Monthly Archives: February 2009

Slumdog Millionaire: Nothing Succeeds like Success

Jai Ho to all the fellow Indians inhabiting the planet earth or wherever in the universe, History was created last night at the Kodak theater of Hollywood when Slumdog Millionaire won 8 Oscars out of a total 9 categories on which it was nominated at the 81st Academy Awards. This included among others the best film and best director along with two for A.R.Rahman’s magical score.

With this perhaps India has truly catapulted on the mainstream international film scene as it conquered the final frontier- the Oscars.

Rarely does a film have stirred the imagination of a whole nation as the Slumdog Millionaire. The film set on the slums of Mumbai is based on the book “Q & A” by a career diplomat Vikas Swarup is all about optimism. This is the optimism that keeps Mumbai and the rest of India going despite terror attacks, abject poverty, corrupt politicians et al.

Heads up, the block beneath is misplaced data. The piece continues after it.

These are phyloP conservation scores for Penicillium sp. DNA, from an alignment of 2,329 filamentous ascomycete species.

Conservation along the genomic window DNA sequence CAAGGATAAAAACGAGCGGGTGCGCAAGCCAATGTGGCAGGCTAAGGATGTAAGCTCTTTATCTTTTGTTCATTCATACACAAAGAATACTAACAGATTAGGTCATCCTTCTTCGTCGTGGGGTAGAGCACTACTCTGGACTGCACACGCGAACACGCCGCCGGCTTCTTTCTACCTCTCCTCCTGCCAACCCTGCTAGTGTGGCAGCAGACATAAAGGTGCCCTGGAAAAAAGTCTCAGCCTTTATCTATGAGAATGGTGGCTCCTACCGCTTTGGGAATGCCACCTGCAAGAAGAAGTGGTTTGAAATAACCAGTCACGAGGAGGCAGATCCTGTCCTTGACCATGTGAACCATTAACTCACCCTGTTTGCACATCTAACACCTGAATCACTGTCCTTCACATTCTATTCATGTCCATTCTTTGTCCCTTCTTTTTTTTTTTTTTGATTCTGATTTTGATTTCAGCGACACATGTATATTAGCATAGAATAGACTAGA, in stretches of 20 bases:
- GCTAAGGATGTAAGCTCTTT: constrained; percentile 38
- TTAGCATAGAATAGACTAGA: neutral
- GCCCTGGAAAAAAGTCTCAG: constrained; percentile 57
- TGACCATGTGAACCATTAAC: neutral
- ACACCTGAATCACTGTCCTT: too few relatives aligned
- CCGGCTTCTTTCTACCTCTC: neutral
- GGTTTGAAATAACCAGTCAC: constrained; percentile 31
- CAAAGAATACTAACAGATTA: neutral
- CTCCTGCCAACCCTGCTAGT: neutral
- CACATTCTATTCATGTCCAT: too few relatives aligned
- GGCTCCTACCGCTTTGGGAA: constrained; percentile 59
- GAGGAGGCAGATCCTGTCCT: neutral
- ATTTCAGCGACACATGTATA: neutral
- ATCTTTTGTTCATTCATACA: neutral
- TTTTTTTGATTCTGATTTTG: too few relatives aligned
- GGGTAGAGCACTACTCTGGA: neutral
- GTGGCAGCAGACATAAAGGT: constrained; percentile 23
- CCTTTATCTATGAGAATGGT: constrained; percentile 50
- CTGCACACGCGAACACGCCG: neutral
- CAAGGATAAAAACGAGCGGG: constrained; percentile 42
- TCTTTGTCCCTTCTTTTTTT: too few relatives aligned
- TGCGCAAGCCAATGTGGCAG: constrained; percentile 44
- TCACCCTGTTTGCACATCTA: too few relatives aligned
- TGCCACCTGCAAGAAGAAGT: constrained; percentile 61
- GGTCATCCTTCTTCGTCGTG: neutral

The Slumdog story is not just not the story of one Jamal Malik, a 18 year old orphan from Mumbai it is also the story of underdogs, the skeptics and finally the sweet taste of success.It is also the coming of age of small town guys making it big. Resul Pookutty of Vilakupara village in the Kollam district of Kerala just 50 km from Trivandrum is now a hot celebrity having own the Oscar for Sound Mixing.

Taking cue from the success, IHR continues its foray into the Bollywood land with new destinations added everyday. Celebrating the triumph of the underdogs is a true salute to the indomitable spirit of the Slumdog Millionaire.

Celebrating the success of Slumdog Millionaire

Celebrating the success of Slumdog Millionaire

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Mahashivaratri at Srikalahasti: Being the witness to faith

Maha Shivaratri celebrations of Srikalahasti are celebrated with gaiety and fervour. It is a major draw here. It does not matter if you are Shiv Bhakta or not, on Mahashivratri day of february 23 you must head for Kalahastiswara Temple at Srikalahasti and be witness to the spectacular sight of the sea of humanity descending for jal abhisekham of the lingam.